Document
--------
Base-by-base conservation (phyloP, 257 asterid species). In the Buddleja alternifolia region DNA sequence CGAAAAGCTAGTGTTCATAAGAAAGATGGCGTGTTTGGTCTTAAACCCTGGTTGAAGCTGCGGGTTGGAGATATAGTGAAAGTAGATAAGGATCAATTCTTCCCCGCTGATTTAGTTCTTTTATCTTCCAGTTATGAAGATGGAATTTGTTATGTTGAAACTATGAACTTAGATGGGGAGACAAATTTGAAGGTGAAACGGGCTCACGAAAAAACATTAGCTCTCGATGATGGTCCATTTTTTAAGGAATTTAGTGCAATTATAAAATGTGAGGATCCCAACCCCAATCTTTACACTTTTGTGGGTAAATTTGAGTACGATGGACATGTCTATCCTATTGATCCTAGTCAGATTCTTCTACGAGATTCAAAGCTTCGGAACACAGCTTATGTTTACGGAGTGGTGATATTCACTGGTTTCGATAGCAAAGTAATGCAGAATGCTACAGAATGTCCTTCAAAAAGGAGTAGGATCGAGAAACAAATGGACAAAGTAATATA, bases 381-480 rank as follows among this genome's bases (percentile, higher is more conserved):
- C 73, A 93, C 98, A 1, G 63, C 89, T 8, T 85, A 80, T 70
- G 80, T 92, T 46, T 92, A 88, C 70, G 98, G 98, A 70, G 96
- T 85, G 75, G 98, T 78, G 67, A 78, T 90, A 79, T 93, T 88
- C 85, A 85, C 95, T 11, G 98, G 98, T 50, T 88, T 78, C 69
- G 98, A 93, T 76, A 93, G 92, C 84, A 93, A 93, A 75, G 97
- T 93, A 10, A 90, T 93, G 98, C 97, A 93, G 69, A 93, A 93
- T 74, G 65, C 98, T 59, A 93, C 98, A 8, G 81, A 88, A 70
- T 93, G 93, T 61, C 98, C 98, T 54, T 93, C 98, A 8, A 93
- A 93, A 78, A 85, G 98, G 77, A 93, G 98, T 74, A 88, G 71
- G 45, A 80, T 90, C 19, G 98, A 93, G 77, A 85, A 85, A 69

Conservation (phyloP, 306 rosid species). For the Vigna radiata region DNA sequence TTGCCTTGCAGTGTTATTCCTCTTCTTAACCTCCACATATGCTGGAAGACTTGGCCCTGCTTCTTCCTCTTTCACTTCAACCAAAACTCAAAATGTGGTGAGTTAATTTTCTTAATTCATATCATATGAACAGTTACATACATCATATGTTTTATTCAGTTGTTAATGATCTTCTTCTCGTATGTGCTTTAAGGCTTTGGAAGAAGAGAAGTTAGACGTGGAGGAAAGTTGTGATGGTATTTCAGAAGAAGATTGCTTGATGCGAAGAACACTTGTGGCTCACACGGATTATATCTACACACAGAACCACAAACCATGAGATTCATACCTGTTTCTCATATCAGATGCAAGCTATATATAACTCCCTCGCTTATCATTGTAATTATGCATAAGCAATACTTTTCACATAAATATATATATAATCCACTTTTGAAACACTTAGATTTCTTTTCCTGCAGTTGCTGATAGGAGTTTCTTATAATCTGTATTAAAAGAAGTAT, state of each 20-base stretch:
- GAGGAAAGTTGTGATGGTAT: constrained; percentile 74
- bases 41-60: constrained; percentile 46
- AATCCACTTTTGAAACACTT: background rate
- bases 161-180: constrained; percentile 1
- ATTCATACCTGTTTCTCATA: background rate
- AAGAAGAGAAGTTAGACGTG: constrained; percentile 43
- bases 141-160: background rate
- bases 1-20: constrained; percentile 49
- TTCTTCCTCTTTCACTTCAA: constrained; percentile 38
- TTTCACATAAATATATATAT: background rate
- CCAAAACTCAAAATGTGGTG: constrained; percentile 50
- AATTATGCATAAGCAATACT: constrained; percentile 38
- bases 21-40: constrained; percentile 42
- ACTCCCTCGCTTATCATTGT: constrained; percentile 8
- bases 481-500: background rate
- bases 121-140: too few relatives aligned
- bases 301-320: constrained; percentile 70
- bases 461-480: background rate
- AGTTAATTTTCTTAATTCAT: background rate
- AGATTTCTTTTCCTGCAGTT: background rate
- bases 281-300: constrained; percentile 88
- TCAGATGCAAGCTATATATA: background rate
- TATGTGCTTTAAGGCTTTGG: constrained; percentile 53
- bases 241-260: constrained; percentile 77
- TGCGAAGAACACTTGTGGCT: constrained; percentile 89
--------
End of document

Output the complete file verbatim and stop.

Base-by-base conservation (phyloP, 257 asterid species). In the Buddleja alternifolia region DNA sequence CGAAAAGCTAGTGTTCATAAGAAAGATGGCGTGTTTGGTCTTAAACCCTGGTTGAAGCTGCGGGTTGGAGATATAGTGAAAGTAGATAAGGATCAATTCTTCCCCGCTGATTTAGTTCTTTTATCTTCCAGTTATGAAGATGGAATTTGTTATGTTGAAACTATGAACTTAGATGGGGAGACAAATTTGAAGGTGAAACGGGCTCACGAAAAAACATTAGCTCTCGATGATGGTCCATTTTTTAAGGAATTTAGTGCAATTATAAAATGTGAGGATCCCAACCCCAATCTTTACACTTTTGTGGGTAAATTTGAGTACGATGGACATGTCTATCCTATTGATCCTAGTCAGATTCTTCTACGAGATTCAAAGCTTCGGAACACAGCTTATGTTTACGGAGTGGTGATATTCACTGGTTTCGATAGCAAAGTAATGCAGAATGCTACAGAATGTCCTTCAAAAAGGAGTAGGATCGAGAAACAAATGGACAAAGTAATATA, bases 381-480 rank as follows among this genome's bases (percentile, higher is more conserved):
- C 73, A 93, C 98, A 1, G 63, C 89, T 8, T 85, A 80, T 70
- G 80, T 92, T 46, T 92, A 88, C 70, G 98, G 98, A 70, G 96
- T 85, G 75, G 98, T 78, G 67, A 78, T 90, A 79, T 93, T 88
- C 85, A 85, C 95, T 11, G 98, G 98, T 50, T 88, T 78, C 69
- G 98, A 93, T 76, A 93, G 92, C 84, A 93, A 93, A 75, G 97
- T 93, A 10, A 90, T 93, G 98, C 97, A 93, G 69, A 93, A 93
- T 74, G 65, C 98, T 59, A 93, C 98, A 8, G 81, A 88, A 70
- T 93, G 93, T 61, C 98, C 98, T 54, T 93, C 98, A 8, A 93
- A 93, A 78, A 85, G 98, G 77, A 93, G 98, T 74, A 88, G 71
- G 45, A 80, T 90, C 19, G 98, A 93, G 77, A 85, A 85, A 69

Conservation (phyloP, 306 rosid species). For the Vigna radiata region DNA sequence TTGCCTTGCAGTGTTATTCCTCTTCTTAACCTCCACATATGCTGGAAGACTTGGCCCTGCTTCTTCCTCTTTCACTTCAACCAAAACTCAAAATGTGGTGAGTTAATTTTCTTAATTCATATCATATGAACAGTTACATACATCATATGTTTTATTCAGTTGTTAATGATCTTCTTCTCGTATGTGCTTTAAGGCTTTGGAAGAAGAGAAGTTAGACGTGGAGGAAAGTTGTGATGGTATTTCAGAAGAAGATTGCTTGATGCGAAGAACACTTGTGGCTCACACGGATTATATCTACACACAGAACCACAAACCATGAGATTCATACCTGTTTCTCATATCAGATGCAAGCTATATATAACTCCCTCGCTTATCATTGTAATTATGCATAAGCAATACTTTTCACATAAATATATATATAATCCACTTTTGAAACACTTAGATTTCTTTTCCTGCAGTTGCTGATAGGAGTTTCTTATAATCTGTATTAAAAGAAGTAT, state of each 20-base stretch:
- GAGGAAAGTTGTGATGGTAT: constrained; percentile 74
- bases 41-60: constrained; percentile 46
- AATCCACTTTTGAAACACTT: background rate
- bases 161-180: constrained; percentile 1
- ATTCATACCTGTTTCTCATA: background rate
- AAGAAGAGAAGTTAGACGTG: constrained; percentile 43
- bases 141-160: background rate
- bases 1-20: constrained; percentile 49
- TTCTTCCTCTTTCACTTCAA: constrained; percentile 38
- TTTCACATAAATATATATAT: background rate
- CCAAAACTCAAAATGTGGTG: constrained; percentile 50
- AATTATGCATAAGCAATACT: constrained; percentile 38
- bases 21-40: constrained; percentile 42
- ACTCCCTCGCTTATCATTGT: constrained; percentile 8
- bases 481-500: background rate
- bases 121-140: too few relatives aligned
- bases 301-320: constrained; percentile 70
- bases 461-480: background rate
- AGTTAATTTTCTTAATTCAT: background rate
- AGATTTCTTTTCCTGCAGTT: background rate
- bases 281-300: constrained; percentile 88
- TCAGATGCAAGCTATATATA: background rate
- TATGTGCTTTAAGGCTTTGG: constrained; percentile 53
- bases 241-260: constrained; percentile 77
- TGCGAAGAACACTTGTGGCT: constrained; percentile 89